Source: The Telegraph – 31 Mar 1990

Dealer South. E/W Vul

K Q 10 4 3 2
A 8 6 2

6 5 3
J 6 5
Q 10 3 2
A K Q 10 9
9 7
Q 5 4 3
A 8 7 6 5
4 2
A 8
K J 9 7
K J 9 4
J 8 7
West North East South
2 Dbl Pass 2
Pass 4 Pass

Opening lead: K

Deliberately giving a sluff and ruff is usually not right, but the exception occurs when there are no more immediate high-card winners for the defense and there may be a problem for declarer in picking up trumps.

James Jacoby
James Jacoby

So against four hearts West took three high club tacks and the played a fourth club. When declarer ruffed in dummy, East, who had earlier discarded a spade, let go the eight of diamonds. Declarer now missed what should have been a standard unblocking play. He played ace of hearts from dummy, following with the seven.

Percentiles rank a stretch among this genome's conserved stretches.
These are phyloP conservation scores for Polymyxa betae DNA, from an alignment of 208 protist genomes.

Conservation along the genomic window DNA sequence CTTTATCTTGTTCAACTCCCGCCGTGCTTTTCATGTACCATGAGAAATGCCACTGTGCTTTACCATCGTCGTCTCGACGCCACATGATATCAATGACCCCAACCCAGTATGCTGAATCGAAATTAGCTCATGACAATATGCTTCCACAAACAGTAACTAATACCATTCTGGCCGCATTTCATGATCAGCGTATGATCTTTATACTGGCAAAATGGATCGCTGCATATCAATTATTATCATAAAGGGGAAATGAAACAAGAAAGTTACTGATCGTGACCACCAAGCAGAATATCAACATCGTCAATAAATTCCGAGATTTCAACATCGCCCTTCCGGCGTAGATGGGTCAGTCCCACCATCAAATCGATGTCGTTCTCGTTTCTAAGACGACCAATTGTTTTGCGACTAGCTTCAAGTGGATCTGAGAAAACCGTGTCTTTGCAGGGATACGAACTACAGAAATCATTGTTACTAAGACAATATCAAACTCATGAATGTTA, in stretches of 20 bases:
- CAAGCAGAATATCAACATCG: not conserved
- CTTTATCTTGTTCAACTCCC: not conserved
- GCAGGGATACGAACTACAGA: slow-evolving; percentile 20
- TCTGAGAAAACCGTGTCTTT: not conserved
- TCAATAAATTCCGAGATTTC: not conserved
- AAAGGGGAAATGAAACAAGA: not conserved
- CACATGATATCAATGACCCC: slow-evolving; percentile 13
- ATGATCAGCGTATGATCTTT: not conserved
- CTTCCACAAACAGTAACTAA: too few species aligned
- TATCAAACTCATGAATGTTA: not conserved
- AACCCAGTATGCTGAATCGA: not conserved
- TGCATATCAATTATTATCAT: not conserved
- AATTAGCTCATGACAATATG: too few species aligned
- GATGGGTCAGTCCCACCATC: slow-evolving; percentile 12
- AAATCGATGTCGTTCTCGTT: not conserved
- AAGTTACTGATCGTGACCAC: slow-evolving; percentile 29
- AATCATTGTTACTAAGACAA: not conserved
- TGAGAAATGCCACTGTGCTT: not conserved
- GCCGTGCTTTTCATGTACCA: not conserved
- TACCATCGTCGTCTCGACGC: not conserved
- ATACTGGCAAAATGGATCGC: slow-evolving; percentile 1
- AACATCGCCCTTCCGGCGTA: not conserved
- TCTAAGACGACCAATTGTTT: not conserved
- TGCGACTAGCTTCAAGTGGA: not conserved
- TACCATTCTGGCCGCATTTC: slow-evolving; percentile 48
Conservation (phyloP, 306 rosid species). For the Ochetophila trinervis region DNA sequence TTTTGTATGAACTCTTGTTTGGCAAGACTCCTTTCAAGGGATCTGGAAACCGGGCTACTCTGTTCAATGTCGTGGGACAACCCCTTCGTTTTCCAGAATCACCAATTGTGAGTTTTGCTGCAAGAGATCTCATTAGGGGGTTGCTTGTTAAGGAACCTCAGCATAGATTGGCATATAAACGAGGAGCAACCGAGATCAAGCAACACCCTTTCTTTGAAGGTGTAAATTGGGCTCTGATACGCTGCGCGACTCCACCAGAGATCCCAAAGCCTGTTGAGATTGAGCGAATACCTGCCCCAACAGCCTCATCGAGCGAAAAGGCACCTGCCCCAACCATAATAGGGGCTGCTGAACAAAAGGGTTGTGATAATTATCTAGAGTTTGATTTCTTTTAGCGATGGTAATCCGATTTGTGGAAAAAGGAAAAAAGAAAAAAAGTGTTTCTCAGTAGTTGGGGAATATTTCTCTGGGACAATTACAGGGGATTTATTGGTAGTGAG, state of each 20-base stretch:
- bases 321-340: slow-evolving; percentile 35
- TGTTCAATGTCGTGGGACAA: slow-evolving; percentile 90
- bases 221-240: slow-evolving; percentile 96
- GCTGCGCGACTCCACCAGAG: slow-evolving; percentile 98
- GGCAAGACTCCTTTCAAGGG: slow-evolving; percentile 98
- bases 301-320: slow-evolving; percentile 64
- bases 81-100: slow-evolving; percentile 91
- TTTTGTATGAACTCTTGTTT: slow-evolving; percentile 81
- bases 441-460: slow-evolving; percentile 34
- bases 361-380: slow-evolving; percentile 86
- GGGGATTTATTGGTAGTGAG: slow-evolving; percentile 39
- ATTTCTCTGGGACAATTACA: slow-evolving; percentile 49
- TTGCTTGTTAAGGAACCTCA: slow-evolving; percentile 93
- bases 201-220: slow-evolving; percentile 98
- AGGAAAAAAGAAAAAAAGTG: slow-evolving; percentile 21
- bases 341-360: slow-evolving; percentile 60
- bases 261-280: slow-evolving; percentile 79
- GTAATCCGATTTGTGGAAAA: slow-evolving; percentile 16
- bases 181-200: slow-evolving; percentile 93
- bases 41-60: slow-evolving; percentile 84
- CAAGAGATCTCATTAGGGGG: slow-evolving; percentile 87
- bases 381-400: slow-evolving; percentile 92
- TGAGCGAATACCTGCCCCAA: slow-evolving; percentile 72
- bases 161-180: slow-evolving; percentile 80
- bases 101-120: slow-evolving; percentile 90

When the heart 10 appeared from West, it was obvious that he would have been better served it he had played the heart nine on the ace. But it was late. He next played back to his nine of hearts. although it was crucial that the lead remain in dummy. When he played ace and a spade. East ruffed and played back the queen of hearts. Declarer now had to play diamonds out of his hand and wound up going down three.

What a difference the right spot-play makes! If declarer had played the nine of hearts under dummy’s ace, his neat play would have been the eight of hearts from dummy, underplayed with the seven. That would keep the lead in dummy so that declarer could successfully finesse once more. He could then draw trumps and run the spades to make his contract.